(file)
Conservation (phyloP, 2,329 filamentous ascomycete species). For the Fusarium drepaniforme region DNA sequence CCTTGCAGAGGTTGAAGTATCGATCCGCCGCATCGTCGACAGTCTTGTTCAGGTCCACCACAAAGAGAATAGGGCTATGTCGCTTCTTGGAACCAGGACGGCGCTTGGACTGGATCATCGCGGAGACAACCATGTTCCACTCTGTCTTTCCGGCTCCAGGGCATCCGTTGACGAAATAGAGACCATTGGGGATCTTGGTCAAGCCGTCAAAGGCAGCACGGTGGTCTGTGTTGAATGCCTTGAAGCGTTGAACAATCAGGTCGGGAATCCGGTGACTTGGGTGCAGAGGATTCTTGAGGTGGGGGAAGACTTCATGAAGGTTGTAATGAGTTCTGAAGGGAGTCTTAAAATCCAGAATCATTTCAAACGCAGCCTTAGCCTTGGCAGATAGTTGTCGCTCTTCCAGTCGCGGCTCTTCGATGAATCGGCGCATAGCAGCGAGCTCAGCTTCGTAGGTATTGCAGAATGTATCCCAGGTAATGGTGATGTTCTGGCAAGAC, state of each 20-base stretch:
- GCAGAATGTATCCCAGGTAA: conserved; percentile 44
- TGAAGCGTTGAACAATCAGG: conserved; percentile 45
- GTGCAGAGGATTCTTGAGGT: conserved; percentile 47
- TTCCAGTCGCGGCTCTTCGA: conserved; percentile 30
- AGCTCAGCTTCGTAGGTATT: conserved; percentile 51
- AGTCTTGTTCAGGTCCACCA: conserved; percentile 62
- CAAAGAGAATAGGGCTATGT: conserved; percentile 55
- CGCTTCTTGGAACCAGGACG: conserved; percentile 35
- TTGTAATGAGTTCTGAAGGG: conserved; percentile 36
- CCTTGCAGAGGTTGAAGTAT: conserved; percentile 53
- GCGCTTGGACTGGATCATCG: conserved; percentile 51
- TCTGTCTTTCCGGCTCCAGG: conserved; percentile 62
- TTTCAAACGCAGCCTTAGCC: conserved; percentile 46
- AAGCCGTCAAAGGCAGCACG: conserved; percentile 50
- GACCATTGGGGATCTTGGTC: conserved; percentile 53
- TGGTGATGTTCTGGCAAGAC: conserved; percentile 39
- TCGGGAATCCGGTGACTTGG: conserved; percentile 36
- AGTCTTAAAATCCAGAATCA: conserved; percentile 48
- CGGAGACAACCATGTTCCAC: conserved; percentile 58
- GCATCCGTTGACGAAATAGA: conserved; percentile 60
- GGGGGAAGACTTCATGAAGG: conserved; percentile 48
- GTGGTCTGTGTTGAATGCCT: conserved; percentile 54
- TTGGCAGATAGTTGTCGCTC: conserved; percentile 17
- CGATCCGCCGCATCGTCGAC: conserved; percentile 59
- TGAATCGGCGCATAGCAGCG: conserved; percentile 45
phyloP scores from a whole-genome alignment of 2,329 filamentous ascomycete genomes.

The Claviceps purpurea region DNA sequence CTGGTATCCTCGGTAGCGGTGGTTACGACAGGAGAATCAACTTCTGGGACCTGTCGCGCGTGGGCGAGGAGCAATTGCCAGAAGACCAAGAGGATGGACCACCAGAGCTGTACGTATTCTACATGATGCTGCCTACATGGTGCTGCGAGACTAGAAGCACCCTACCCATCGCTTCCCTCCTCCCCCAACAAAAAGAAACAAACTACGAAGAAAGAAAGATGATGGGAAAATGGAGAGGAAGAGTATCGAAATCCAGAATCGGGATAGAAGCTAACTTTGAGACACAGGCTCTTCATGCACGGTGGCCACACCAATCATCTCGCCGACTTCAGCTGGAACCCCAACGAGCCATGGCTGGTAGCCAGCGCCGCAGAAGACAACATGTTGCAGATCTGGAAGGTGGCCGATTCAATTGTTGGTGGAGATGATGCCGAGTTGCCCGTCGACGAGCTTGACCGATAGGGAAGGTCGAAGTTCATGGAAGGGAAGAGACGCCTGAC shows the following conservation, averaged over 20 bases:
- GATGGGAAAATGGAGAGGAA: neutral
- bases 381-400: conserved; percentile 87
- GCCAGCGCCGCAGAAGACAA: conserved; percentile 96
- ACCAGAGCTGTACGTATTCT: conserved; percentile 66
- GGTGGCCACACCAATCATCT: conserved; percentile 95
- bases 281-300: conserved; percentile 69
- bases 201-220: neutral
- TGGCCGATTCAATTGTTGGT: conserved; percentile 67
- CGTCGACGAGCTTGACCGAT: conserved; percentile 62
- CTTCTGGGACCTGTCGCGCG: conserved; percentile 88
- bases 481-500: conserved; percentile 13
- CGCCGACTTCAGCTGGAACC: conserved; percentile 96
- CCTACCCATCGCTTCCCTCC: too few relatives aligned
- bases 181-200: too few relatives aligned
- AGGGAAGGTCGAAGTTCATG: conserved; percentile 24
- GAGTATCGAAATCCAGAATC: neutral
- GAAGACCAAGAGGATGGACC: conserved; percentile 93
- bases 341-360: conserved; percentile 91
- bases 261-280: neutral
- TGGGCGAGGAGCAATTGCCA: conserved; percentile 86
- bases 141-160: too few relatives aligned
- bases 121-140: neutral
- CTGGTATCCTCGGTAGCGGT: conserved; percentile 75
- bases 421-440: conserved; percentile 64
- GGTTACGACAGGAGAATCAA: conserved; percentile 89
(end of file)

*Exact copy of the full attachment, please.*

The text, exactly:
Conservation (phyloP, 2,329 filamentous ascomycete species). For the Fusarium drepaniforme region DNA sequence CCTTGCAGAGGTTGAAGTATCGATCCGCCGCATCGTCGACAGTCTTGTTCAGGTCCACCACAAAGAGAATAGGGCTATGTCGCTTCTTGGAACCAGGACGGCGCTTGGACTGGATCATCGCGGAGACAACCATGTTCCACTCTGTCTTTCCGGCTCCAGGGCATCCGTTGACGAAATAGAGACCATTGGGGATCTTGGTCAAGCCGTCAAAGGCAGCACGGTGGTCTGTGTTGAATGCCTTGAAGCGTTGAACAATCAGGTCGGGAATCCGGTGACTTGGGTGCAGAGGATTCTTGAGGTGGGGGAAGACTTCATGAAGGTTGTAATGAGTTCTGAAGGGAGTCTTAAAATCCAGAATCATTTCAAACGCAGCCTTAGCCTTGGCAGATAGTTGTCGCTCTTCCAGTCGCGGCTCTTCGATGAATCGGCGCATAGCAGCGAGCTCAGCTTCGTAGGTATTGCAGAATGTATCCCAGGTAATGGTGATGTTCTGGCAAGAC, state of each 20-base stretch:
- GCAGAATGTATCCCAGGTAA: conserved; percentile 44
- TGAAGCGTTGAACAATCAGG: conserved; percentile 45
- GTGCAGAGGATTCTTGAGGT: conserved; percentile 47
- TTCCAGTCGCGGCTCTTCGA: conserved; percentile 30
- AGCTCAGCTTCGTAGGTATT: conserved; percentile 51
- AGTCTTGTTCAGGTCCACCA: conserved; percentile 62
- CAAAGAGAATAGGGCTATGT: conserved; percentile 55
- CGCTTCTTGGAACCAGGACG: conserved; percentile 35
- TTGTAATGAGTTCTGAAGGG: conserved; percentile 36
- CCTTGCAGAGGTTGAAGTAT: conserved; percentile 53
- GCGCTTGGACTGGATCATCG: conserved; percentile 51
- TCTGTCTTTCCGGCTCCAGG: conserved; percentile 62
- TTTCAAACGCAGCCTTAGCC: conserved; percentile 46
- AAGCCGTCAAAGGCAGCACG: conserved; percentile 50
- GACCATTGGGGATCTTGGTC: conserved; percentile 53
- TGGTGATGTTCTGGCAAGAC: conserved; percentile 39
- TCGGGAATCCGGTGACTTGG: conserved; percentile 36
- AGTCTTAAAATCCAGAATCA: conserved; percentile 48
- CGGAGACAACCATGTTCCAC: conserved; percentile 58
- GCATCCGTTGACGAAATAGA: conserved; percentile 60
- GGGGGAAGACTTCATGAAGG: conserved; percentile 48
- GTGGTCTGTGTTGAATGCCT: conserved; percentile 54
- TTGGCAGATAGTTGTCGCTC: conserved; percentile 17
- CGATCCGCCGCATCGTCGAC: conserved; percentile 59
- TGAATCGGCGCATAGCAGCG: conserved; percentile 45
phyloP scores from a whole-genome alignment of 2,329 filamentous ascomycete genomes.

The Claviceps purpurea region DNA sequence CTGGTATCCTCGGTAGCGGTGGTTACGACAGGAGAATCAACTTCTGGGACCTGTCGCGCGTGGGCGAGGAGCAATTGCCAGAAGACCAAGAGGATGGACCACCAGAGCTGTACGTATTCTACATGATGCTGCCTACATGGTGCTGCGAGACTAGAAGCACCCTACCCATCGCTTCCCTCCTCCCCCAACAAAAAGAAACAAACTACGAAGAAAGAAAGATGATGGGAAAATGGAGAGGAAGAGTATCGAAATCCAGAATCGGGATAGAAGCTAACTTTGAGACACAGGCTCTTCATGCACGGTGGCCACACCAATCATCTCGCCGACTTCAGCTGGAACCCCAACGAGCCATGGCTGGTAGCCAGCGCCGCAGAAGACAACATGTTGCAGATCTGGAAGGTGGCCGATTCAATTGTTGGTGGAGATGATGCCGAGTTGCCCGTCGACGAGCTTGACCGATAGGGAAGGTCGAAGTTCATGGAAGGGAAGAGACGCCTGAC shows the following conservation, averaged over 20 bases:
- GATGGGAAAATGGAGAGGAA: neutral
- bases 381-400: conserved; percentile 87
- GCCAGCGCCGCAGAAGACAA: conserved; percentile 96
- ACCAGAGCTGTACGTATTCT: conserved; percentile 66
- GGTGGCCACACCAATCATCT: conserved; percentile 95
- bases 281-300: conserved; percentile 69
- bases 201-220: neutral
- TGGCCGATTCAATTGTTGGT: conserved; percentile 67
- CGTCGACGAGCTTGACCGAT: conserved; percentile 62
- CTTCTGGGACCTGTCGCGCG: conserved; percentile 88
- bases 481-500: conserved; percentile 13
- CGCCGACTTCAGCTGGAACC: conserved; percentile 96
- CCTACCCATCGCTTCCCTCC: too few relatives aligned
- bases 181-200: too few relatives aligned
- AGGGAAGGTCGAAGTTCATG: conserved; percentile 24
- GAGTATCGAAATCCAGAATC: neutral
- GAAGACCAAGAGGATGGACC: conserved; percentile 93
- bases 341-360: conserved; percentile 91
- bases 261-280: neutral
- TGGGCGAGGAGCAATTGCCA: conserved; percentile 86
- bases 141-160: too few relatives aligned
- bases 121-140: neutral
- CTGGTATCCTCGGTAGCGGT: conserved; percentile 75
- bases 421-440: conserved; percentile 64
- GGTTACGACAGGAGAATCAA: conserved; percentile 89